Permanency Tip of the Week: What Does Readiness Mean for Permanency?
When we talk about readiness for Permanency, it is important to realize that as humans we all need Permanency. The instinctual need for Permanency, wired into our brain, is even more critically important to secure for children, especially those with histories of grief and loss, attachment disruption and trauma like our youth in foster care. Because it is an instinctual need, everyone is by default ready for Permanency. The challenge for us serving our Youth in foster care comes with guiding them towards being willing and able to pursue, accept and embrace Permanency.
Permanency Story of the Week: 70 Kids Find ‘Forever Families’ on Adoption Day
KCCI – DES MOINES — Adoption day is always a special moment for families across Iowa, as courts grant custody of children to new families. But it’s not just the families who are excited for the day. Last Saturday in Polk County, judges finalized the adoptions of 70 children. As part of the celebration, some of the children received some special gifts made by Judge Robert Blink. He works hard creating the toys by hand in his basement. “It takes a toll on the judge so you need something that kind of refreshes your soul,” Blink said. “I want to hear those loud wooden wheels going on that counsel’s table or banging into something.” The children also received handmade quilts from Iowans who just want them to know their families are loved.
Current Permanency Related Articles:
PsychCentral – Working with a child who has experienced chronic, complex trauma and hasn’t yet developed the skills or allowed herself to risk developing a safe, reciprocal, healthy connection is one of the most challenging and rewarding experiences I’ve ever had as a clinician. I can now look back at Maria, my first long term client in residential care and understand that her constant rejection of my support, impressively skilled ability at pressing buttons I didn’t know I had and motivation to get her needs met in any way she could find (often mislabeled as manipulation), was a function of survival and the fear of connection.
These kids are tough, but I happen to love to work with them. Children with attachment disorders often do not respond to typical therapeutic interventions and require an open minded, reflective approach to their care…Through practicing activities that foster attunement and reciprocity, teaching empathy and perspective taking and providing a wide variety of healthy strategies for regulation, these children and their families can heal.
Healthzette – From babies born to drug-addicted moms to those abandoned because of their special needs, many young children don’t just need parents – they need someone who can go the extra mile for them and provide medical, emotional, and post-traumatic care.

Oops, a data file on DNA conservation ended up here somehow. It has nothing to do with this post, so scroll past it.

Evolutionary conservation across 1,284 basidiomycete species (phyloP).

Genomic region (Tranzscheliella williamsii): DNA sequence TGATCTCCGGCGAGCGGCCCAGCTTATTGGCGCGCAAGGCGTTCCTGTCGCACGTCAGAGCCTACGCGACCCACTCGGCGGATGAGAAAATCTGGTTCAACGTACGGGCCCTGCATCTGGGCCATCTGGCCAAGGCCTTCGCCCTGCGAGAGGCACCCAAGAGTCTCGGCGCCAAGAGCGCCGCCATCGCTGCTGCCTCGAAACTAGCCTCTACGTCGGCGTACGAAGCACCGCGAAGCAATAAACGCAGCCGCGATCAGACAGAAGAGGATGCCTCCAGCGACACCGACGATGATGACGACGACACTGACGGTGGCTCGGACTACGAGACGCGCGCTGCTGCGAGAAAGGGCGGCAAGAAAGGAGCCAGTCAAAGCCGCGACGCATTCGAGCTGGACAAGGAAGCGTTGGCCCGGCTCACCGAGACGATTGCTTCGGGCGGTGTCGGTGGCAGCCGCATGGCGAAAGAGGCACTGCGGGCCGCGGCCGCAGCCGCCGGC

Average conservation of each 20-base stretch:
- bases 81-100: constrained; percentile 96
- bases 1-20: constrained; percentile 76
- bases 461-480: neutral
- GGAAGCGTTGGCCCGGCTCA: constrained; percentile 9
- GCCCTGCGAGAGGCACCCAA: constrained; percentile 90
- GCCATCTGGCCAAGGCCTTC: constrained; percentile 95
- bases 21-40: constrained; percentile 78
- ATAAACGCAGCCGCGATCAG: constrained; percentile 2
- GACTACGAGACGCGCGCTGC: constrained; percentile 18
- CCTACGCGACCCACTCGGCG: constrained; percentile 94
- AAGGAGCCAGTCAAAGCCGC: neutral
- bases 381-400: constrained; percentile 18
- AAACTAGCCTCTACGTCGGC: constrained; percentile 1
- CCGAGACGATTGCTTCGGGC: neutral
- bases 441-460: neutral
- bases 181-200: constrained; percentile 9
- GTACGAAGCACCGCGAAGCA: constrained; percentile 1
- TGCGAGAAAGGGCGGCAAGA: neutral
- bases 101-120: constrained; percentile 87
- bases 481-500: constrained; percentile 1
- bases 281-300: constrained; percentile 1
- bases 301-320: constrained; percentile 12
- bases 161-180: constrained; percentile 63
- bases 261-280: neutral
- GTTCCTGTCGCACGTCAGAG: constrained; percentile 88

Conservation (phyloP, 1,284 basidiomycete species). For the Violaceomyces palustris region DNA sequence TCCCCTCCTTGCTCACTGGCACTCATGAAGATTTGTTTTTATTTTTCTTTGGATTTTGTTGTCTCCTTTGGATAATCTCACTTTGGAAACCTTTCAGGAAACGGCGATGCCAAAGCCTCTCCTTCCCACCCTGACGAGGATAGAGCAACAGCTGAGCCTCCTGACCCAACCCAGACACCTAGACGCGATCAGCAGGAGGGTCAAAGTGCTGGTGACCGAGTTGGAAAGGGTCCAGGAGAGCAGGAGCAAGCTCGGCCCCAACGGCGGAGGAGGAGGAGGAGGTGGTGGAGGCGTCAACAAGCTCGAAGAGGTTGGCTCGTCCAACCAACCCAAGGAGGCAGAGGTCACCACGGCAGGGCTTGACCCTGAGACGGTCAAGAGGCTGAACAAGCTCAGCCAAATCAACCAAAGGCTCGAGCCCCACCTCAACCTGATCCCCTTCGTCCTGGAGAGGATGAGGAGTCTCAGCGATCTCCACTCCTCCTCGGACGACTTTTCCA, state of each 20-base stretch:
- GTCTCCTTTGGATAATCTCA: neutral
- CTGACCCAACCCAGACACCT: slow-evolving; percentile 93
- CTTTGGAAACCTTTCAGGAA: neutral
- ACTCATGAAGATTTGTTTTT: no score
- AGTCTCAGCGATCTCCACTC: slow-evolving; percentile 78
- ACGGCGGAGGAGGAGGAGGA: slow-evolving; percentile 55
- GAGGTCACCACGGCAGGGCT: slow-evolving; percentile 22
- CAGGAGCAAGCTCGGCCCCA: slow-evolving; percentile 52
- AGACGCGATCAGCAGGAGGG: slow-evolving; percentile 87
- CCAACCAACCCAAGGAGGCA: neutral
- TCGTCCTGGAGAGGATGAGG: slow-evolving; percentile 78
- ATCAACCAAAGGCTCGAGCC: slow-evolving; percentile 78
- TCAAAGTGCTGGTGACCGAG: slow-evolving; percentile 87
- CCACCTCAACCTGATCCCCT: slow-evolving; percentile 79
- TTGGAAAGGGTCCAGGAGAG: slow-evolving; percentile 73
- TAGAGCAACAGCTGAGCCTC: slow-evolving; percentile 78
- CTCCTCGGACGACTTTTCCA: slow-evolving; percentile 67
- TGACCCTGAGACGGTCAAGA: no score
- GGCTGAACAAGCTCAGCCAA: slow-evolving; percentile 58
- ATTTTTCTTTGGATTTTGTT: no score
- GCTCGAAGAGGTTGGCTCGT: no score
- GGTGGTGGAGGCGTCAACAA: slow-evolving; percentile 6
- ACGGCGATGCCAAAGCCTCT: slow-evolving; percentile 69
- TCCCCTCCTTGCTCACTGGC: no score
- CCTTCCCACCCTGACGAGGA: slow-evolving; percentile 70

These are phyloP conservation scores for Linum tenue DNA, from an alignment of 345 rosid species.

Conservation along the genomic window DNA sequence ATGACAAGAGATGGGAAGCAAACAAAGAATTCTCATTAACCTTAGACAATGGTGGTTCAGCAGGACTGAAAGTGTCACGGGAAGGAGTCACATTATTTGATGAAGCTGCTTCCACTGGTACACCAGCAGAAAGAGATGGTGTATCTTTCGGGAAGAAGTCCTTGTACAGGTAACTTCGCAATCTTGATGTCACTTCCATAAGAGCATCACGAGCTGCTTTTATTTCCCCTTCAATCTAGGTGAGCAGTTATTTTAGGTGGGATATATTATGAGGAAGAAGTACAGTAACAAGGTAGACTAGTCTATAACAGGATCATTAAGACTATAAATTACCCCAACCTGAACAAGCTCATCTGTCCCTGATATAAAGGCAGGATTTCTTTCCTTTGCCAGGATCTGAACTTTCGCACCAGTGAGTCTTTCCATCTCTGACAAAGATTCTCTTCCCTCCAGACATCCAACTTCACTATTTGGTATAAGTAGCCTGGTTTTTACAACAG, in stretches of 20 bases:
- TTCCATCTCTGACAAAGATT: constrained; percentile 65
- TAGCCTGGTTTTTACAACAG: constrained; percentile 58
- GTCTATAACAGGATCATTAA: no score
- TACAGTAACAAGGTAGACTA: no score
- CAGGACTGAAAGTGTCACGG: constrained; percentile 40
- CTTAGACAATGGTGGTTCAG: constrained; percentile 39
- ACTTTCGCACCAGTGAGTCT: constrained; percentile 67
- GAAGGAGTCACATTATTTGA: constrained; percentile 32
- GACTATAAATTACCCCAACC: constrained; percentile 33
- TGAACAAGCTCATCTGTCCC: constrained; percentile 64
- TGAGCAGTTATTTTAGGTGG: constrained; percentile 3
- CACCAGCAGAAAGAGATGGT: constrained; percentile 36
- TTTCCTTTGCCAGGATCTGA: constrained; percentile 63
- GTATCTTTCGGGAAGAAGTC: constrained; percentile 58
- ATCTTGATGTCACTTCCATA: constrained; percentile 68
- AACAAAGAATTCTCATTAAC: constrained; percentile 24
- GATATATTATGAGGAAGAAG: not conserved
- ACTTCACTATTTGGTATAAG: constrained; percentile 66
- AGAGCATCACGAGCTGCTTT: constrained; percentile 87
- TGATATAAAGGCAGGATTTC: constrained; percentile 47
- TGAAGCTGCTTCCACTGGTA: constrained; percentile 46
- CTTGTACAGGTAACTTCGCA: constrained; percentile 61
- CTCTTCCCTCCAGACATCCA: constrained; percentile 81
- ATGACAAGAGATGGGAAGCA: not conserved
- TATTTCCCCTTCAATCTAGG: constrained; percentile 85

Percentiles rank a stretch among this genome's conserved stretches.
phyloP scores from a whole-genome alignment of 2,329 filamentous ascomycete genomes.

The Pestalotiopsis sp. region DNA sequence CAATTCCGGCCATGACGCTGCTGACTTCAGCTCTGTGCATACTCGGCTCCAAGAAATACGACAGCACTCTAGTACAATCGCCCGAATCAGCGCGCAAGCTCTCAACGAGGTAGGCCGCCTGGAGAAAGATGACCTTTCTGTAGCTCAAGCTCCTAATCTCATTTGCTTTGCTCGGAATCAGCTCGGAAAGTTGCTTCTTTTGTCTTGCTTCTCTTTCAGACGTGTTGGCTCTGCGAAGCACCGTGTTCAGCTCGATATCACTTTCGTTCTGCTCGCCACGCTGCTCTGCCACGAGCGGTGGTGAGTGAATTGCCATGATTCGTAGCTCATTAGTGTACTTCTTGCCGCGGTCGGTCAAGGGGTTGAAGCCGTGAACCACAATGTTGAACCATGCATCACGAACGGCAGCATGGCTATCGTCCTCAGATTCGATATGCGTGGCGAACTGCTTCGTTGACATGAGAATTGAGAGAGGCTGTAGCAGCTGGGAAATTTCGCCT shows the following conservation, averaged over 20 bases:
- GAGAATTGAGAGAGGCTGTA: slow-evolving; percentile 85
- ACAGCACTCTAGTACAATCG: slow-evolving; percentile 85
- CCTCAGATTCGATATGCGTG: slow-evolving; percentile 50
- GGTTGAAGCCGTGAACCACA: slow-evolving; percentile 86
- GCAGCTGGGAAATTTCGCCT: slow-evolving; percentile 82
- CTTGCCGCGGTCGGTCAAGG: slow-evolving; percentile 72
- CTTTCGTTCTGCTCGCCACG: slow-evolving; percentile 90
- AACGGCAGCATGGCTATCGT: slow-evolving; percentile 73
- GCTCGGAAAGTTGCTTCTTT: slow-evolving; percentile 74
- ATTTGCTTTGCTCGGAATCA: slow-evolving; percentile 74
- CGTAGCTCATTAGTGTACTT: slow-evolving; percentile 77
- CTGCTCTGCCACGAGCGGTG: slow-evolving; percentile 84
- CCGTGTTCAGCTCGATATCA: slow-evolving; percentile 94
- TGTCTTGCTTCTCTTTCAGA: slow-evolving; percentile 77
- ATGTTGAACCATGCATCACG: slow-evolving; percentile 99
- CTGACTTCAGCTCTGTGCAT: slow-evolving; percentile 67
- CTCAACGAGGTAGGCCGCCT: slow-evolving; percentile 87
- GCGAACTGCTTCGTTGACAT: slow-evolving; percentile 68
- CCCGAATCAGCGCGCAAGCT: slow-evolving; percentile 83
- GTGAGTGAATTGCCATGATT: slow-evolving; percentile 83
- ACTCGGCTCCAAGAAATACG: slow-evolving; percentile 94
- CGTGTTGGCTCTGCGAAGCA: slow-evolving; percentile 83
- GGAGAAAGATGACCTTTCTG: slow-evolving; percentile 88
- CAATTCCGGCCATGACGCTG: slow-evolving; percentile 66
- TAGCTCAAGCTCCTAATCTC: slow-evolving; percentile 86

ACEs Connection Network is excited to announce that it has partnered with the producers of the film,Portraits of Professional CAREgivers: Their Passion. Their Pain. to host a FREE SCREENING of the film for our members. If you have been thinking of hosting a screening of CAREgivers in your community or are interested in learning more about secondary traumatic stress and what to do about it, join our ACEs Connection Network for a FREE screening of this film and a virtual chat with the producers following the film. This virtual screening will take place on Tuesday, December 6, 2016 at 11:00 AM PST/2:00 PM EST. The film is one hour long. RSVP is required in order to receive the link and password for the film. To register for this screening, please send your name, title, organization, and your email address by December 2nd email@example.com. This is required in order for you to receive access to the film. On December 5th,the producers will email the link and password for accessing the film to all ACEs Connection Network members who RSVP.
Creating A Family – Is open adoption good for kids? Is it good for adoptive families? Host Dawn Davenport, Executive Director of Creating a Family, the national infertility & adoption education and support nonprofit, interviews Dr. Hal Grotevant and Dr. Ruth McRoy, leading researchers in open adoption.
Child Welfare Information Gateway – Families involved with the child welfare system must often engage with the judicial system. This factsheet is designed to demystify the legal process and inform families of their rights and responsibilities. It includes frequently asked questions about the different stages of court proceedings, how parents and family members can prepare for court hearings, and who and what to expect in the courtroom and throughout the process.
Annie E Casey Foundation – Building on years of experience working with communities across the country to improve how children and families fare in child welfare systems, the Annie E. Casey Foundation has deepened its resolve to help the field advance this vision of foster parent partnerships that place children at the center of the equation. It is critical to break the cycle that fuels a negative public perception of foster parenting to help stem the dire shortage of foster families.
Key principles: 1) Ensure quality caregiving for children. 2) Forge Strong Relationships; 3) Find and keep more amazing caregivers.